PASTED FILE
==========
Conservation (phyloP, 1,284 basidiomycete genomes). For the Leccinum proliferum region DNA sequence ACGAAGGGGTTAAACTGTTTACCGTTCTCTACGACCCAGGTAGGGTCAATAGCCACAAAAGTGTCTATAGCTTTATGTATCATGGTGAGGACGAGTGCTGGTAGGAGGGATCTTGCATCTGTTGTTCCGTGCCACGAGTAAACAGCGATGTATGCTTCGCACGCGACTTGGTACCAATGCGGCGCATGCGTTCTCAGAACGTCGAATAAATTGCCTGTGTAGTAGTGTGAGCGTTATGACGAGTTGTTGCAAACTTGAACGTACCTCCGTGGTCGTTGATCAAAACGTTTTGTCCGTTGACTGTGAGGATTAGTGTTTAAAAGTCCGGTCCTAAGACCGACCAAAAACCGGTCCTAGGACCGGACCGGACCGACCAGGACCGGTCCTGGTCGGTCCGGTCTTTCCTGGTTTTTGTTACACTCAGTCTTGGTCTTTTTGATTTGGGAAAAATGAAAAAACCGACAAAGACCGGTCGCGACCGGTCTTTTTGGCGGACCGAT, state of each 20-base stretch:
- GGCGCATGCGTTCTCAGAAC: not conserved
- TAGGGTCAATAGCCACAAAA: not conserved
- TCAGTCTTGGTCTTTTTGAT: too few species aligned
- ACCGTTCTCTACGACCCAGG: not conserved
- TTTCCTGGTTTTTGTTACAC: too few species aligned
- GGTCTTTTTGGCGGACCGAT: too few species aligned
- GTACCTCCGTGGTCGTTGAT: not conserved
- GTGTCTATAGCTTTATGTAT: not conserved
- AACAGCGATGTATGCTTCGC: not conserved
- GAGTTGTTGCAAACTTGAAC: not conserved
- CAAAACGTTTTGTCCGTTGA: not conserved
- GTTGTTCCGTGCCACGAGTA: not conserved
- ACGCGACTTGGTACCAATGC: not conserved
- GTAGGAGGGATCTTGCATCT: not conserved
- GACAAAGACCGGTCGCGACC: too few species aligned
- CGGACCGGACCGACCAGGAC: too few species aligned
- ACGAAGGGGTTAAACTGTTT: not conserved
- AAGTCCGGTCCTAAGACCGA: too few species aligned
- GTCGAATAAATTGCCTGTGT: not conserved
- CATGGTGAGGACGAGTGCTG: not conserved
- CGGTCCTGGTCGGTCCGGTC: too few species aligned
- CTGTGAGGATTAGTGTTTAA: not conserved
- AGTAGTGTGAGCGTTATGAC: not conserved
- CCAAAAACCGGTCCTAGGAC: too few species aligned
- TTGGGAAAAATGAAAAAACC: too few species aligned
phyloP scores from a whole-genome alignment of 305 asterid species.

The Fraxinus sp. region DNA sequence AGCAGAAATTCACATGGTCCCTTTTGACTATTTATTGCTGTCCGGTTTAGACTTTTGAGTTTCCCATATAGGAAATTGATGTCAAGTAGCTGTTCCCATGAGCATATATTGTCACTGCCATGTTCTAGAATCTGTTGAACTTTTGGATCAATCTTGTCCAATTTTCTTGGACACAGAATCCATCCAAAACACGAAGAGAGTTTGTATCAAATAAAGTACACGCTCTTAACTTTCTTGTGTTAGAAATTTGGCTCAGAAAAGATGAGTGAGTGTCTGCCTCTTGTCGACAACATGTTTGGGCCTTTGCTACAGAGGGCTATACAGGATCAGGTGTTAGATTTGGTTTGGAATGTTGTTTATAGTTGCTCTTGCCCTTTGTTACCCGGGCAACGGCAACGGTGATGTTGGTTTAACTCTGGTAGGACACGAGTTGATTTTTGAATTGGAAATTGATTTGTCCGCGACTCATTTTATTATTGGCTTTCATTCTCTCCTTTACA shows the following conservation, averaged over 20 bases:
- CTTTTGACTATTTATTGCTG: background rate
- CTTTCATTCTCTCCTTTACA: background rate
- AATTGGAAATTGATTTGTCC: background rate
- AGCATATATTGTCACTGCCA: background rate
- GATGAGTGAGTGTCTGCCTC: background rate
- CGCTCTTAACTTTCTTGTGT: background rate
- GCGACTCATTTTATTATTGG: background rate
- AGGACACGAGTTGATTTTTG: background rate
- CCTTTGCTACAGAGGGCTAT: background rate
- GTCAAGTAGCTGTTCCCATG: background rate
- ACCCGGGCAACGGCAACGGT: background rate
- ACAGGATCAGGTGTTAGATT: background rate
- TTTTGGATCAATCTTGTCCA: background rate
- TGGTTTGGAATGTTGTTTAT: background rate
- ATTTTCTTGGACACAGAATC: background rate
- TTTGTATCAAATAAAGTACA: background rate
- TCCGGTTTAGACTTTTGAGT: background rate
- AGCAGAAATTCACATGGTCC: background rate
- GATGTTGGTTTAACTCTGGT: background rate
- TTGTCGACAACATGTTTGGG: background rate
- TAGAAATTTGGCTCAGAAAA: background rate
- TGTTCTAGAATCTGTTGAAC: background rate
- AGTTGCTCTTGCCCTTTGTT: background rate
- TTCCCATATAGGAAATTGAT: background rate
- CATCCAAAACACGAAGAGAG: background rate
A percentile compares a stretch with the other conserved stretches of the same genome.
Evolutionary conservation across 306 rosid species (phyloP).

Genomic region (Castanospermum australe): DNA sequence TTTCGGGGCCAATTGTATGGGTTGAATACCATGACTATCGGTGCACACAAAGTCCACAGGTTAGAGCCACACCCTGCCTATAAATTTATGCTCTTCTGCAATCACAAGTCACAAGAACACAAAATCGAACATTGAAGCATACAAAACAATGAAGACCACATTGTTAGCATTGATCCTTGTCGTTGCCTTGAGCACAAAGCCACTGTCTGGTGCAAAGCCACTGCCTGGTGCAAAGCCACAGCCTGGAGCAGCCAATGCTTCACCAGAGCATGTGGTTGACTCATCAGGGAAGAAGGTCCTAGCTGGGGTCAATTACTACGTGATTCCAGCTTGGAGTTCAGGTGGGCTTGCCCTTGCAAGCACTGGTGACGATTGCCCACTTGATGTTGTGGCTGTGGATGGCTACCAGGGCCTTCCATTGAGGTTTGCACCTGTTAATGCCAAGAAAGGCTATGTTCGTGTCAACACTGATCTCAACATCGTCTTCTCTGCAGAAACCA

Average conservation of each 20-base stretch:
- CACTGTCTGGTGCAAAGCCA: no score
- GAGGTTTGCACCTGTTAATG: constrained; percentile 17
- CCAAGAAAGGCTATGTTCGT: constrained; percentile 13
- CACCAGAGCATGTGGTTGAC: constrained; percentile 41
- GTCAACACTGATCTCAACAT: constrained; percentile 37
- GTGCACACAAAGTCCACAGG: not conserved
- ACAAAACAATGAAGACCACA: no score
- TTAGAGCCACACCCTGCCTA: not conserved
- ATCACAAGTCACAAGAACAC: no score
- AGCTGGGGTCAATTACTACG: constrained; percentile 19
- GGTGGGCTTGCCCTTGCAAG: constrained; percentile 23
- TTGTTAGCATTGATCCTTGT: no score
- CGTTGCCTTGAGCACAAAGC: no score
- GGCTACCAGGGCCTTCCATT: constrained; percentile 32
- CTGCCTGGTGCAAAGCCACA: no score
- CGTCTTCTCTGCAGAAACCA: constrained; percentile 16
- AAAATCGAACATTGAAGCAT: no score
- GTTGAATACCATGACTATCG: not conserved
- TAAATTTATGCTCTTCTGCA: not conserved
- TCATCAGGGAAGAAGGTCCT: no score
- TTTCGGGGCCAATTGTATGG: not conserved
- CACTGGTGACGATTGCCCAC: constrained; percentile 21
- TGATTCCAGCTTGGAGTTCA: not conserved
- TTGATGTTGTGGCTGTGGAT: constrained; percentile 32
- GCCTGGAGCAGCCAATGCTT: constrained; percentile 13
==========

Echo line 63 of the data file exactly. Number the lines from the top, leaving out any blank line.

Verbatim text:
- GTGCACACAAAGTCCACAGG: not conserved